terrestrial planet finder
•  a Space telescope to find planets outside from our solar-system as small as Earth • 

 Main Page
 Mission Goal
 Project Status



Extrasolar Planets :

An extrasolar planet, or exoplanet, is a planet outside our Solar System. To date, Januarry 30, 2011 there have been 519 extrasolar planet discoveries. There are at least several hundreds of planet candidates awaiting to be investigated and confirmed as an exoplanet. Most of the exoplanets have been detected through radial velocity observations and other indirect methods rather than actual viewing or imaging of the objects. The planets detected so far are mostly giant planets resembling our Jupiter, since our current technology excludes detecting smaller planets than Jupiter. Altough there have been several discoveries of a "lightweight" extrasolar planets, only a few times more massive than our Earth, science shows that in the future, as our technology continues to develop, we will see more discoveries of smaller earth sized planets. It is now known, that a significant part of the stars have their own planetary systems, at least around 10%(truely this number can speculated to be much larger) of sun-like stars. This means, that there must be billions of planets in our own galaxy alone. There are also brown dwarfs that have planets orbiting around them, and also planets that are free-floating is space.

an artist's vision of an earth like planet with a moon

Extrasolar planets became an object of scientific investigation at the end of the nineteenth century. Many astronomers supposed that they existed, but there was no way of knowing how common they were or how similar they might be to the planets of our solar system. The first confirmed detection was made in 1992, with the discovery of several terrestrial-mass planets orbiting the pulsar PSR B1257+12. The first confirmed detection of an exoplanet orbiting a main-sequence star was made in 1995, when a giant planet, 51 Pegasi b, was found in a four-day orbit around the nearby G-type star 51 Pegasi. Since then, the detection frequency of extrasolar planets have increased every year.

PSR B1257+12
In 1992, Aleksander Wolszczan and Dale Frail found that the pulsar (PSR B1257+12) has two planets. These were the first extrasolar planets ever discovered orbiting a pulsar, they amazed many astronomers who expected to find planets only around main sequence stars.
click for a bigger resolution

How many stars are there with planets?
Planet-search programs have found planets orbiting a significant fraction of the stars they have looked at. However, the total fraction of stars with planets is uncertain because of observational selection effects. The radial-velocity method and the transit method (which are responsible for the vast majority of detections to-date) are most sensitive to big planets on small orbits. For that reason, many known exoplanets are "hot Jupiters": planets of approximately Jupiter mass on very small orbits with periods of only a few days. It is now known that 1% to 1.5% of sunlike stars possess such a planet, where "sunlike star" refers to any main-sequence star of spectral classes F, G, or K without a close stellar companion. It is further estimated that 3% to 4.5% of sunlike stars possess a giant planet with an orbital period of 100 days or less, where "giant planet" means a planet of at least 30 of Earth masses. The part of stars with smaller or more distant planets remains difficult to estimate. Extrapolation does suggest that small planets (of about Earth-like mass) are more common than giant planets. It also appears that planets on large orbits may be more common than ones on small orbits. Based on such extrapolation, it is estimated that perhaps 20% of sunlike stars have at least one giant planet while at least 40% may have planets of lower mass and size. Regardless of the exact fraction of stars with planets, the total number of extrasolar planet must be very large. Since our own Milky Way Galaxy has at least 200 billion stars, it must also contain billions of planets if not hundreds of billions of them.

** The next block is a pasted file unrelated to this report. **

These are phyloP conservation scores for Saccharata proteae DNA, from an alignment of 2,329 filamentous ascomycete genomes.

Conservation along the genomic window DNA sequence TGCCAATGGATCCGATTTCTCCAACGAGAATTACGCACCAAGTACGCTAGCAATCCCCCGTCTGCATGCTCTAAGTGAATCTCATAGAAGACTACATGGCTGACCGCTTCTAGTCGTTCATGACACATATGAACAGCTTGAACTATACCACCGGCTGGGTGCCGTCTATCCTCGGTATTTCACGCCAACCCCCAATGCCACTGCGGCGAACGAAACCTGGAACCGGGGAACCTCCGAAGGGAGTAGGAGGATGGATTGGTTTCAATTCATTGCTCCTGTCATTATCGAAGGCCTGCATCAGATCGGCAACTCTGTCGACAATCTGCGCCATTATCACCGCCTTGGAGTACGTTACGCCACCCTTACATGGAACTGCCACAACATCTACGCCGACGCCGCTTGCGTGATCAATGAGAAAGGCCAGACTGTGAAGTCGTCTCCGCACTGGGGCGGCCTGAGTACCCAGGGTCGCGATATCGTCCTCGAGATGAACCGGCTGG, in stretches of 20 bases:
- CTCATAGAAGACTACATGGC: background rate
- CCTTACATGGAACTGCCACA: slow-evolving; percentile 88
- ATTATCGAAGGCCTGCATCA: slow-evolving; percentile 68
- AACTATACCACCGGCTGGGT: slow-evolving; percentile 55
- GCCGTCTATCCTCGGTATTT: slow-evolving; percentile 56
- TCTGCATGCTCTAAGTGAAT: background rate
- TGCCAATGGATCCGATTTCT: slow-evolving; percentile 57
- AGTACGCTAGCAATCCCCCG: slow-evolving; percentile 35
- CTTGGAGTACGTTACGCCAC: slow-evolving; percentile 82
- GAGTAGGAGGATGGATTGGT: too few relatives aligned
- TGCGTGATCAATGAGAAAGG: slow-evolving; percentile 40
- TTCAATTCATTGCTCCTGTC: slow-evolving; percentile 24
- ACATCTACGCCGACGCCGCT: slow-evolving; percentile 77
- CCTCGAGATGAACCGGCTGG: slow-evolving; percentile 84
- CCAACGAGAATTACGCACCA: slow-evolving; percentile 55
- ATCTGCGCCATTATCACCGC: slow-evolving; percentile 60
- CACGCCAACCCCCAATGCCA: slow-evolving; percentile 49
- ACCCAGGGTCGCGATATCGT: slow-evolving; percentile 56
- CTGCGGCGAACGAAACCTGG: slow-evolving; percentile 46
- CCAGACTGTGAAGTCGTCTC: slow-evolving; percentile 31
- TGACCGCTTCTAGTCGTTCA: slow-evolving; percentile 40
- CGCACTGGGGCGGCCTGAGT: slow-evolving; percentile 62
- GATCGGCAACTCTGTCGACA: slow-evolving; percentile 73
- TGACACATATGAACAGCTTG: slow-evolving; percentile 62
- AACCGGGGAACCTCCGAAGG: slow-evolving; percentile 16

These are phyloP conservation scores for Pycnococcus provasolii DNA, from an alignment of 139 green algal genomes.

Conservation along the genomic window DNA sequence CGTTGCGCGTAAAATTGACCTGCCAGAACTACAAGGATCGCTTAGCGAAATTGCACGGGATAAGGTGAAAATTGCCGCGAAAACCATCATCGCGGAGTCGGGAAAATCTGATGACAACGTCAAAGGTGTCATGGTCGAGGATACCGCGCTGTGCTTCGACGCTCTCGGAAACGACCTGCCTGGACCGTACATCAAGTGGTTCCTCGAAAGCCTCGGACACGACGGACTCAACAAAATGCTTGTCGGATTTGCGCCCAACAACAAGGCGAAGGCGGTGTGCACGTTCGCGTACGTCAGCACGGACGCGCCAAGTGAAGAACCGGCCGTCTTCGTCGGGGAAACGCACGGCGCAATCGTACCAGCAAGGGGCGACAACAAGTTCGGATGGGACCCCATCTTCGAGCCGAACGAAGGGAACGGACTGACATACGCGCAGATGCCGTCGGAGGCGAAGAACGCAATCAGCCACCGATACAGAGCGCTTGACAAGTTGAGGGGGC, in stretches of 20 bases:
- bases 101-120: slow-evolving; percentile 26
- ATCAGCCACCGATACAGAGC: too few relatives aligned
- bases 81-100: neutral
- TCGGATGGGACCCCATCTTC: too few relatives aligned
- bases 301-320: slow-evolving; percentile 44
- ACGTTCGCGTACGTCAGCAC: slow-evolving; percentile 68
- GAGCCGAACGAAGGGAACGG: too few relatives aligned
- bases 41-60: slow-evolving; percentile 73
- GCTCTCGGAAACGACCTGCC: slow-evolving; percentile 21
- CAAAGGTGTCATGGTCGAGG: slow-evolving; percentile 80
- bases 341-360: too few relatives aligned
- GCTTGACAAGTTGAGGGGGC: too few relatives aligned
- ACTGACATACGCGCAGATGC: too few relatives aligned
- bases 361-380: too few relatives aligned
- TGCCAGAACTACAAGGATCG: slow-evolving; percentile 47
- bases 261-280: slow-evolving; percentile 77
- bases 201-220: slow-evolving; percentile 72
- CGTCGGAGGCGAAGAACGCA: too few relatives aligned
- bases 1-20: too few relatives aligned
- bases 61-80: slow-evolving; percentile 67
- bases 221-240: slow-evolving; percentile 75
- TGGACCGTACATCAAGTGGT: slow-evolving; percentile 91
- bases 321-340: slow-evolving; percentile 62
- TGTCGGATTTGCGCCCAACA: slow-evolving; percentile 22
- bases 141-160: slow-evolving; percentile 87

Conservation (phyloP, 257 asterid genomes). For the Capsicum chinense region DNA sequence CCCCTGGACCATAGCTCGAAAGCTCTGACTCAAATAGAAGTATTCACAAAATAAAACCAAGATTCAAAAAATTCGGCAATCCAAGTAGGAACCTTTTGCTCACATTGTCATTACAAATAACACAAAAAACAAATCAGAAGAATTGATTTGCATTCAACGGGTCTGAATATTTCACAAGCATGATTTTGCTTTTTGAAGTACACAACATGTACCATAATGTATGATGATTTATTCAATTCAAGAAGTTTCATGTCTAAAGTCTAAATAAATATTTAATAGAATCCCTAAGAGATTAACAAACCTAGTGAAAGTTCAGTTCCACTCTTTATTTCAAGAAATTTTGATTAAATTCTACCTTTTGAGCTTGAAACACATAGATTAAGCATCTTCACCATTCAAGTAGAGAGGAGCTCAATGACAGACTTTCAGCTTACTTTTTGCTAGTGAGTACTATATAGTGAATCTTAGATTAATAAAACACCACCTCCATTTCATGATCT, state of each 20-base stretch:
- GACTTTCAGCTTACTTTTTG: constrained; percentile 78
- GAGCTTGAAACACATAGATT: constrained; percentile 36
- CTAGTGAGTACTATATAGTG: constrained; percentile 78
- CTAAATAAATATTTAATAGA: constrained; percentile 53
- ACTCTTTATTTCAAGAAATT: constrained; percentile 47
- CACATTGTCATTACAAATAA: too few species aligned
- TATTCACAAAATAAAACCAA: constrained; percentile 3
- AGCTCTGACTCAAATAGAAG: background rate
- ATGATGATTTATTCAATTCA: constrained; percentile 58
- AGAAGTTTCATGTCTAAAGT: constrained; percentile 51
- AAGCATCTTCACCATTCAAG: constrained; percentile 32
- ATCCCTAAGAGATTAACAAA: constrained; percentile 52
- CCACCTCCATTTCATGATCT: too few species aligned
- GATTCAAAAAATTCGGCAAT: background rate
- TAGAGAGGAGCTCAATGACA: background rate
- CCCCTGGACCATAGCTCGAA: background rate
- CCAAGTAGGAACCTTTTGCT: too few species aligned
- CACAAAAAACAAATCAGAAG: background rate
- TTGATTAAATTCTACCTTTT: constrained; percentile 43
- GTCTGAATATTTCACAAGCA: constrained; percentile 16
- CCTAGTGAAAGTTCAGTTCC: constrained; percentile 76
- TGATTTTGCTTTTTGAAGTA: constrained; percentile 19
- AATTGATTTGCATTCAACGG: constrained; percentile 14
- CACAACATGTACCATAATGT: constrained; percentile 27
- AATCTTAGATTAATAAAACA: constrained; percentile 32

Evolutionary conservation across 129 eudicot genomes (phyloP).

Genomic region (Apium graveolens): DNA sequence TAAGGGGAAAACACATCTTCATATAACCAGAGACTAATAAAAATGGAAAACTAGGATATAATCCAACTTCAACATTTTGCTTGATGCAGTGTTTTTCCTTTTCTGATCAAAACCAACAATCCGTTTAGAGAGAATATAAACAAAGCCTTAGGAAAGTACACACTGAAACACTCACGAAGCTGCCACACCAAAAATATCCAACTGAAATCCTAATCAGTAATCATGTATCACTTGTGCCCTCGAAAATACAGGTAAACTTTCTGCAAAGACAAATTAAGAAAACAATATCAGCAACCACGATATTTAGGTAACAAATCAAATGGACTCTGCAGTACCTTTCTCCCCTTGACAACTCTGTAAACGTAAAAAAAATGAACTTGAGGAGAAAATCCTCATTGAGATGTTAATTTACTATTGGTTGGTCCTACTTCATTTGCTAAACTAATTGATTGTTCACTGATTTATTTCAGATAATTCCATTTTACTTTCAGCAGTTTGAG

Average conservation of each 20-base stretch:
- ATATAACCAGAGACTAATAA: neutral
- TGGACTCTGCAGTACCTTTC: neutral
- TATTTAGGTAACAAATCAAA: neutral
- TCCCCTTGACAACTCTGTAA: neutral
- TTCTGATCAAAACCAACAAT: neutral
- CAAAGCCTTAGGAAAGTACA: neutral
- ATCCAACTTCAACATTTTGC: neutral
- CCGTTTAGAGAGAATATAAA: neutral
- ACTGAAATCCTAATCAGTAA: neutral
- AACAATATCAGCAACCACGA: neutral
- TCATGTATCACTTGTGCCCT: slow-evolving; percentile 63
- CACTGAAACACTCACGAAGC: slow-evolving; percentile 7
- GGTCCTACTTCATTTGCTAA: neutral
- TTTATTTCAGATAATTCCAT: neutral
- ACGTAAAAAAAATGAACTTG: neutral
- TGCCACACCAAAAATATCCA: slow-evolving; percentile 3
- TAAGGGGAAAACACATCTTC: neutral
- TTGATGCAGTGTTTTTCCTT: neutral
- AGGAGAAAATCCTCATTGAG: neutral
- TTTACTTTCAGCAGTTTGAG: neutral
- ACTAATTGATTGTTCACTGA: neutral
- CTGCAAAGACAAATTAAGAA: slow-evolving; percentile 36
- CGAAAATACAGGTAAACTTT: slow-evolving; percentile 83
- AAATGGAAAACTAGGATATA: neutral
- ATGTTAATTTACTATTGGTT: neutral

earth sized planet
another artist's concept of a earth sized exoplanet.
click for a bigger resolution

  • Ton's of links to Exoplanet related sites and news: Planetas Extrasolares
  • The Extrasolar Planets Encyclopaedia: Exoplanet.eu

    back to topdisclaimerhome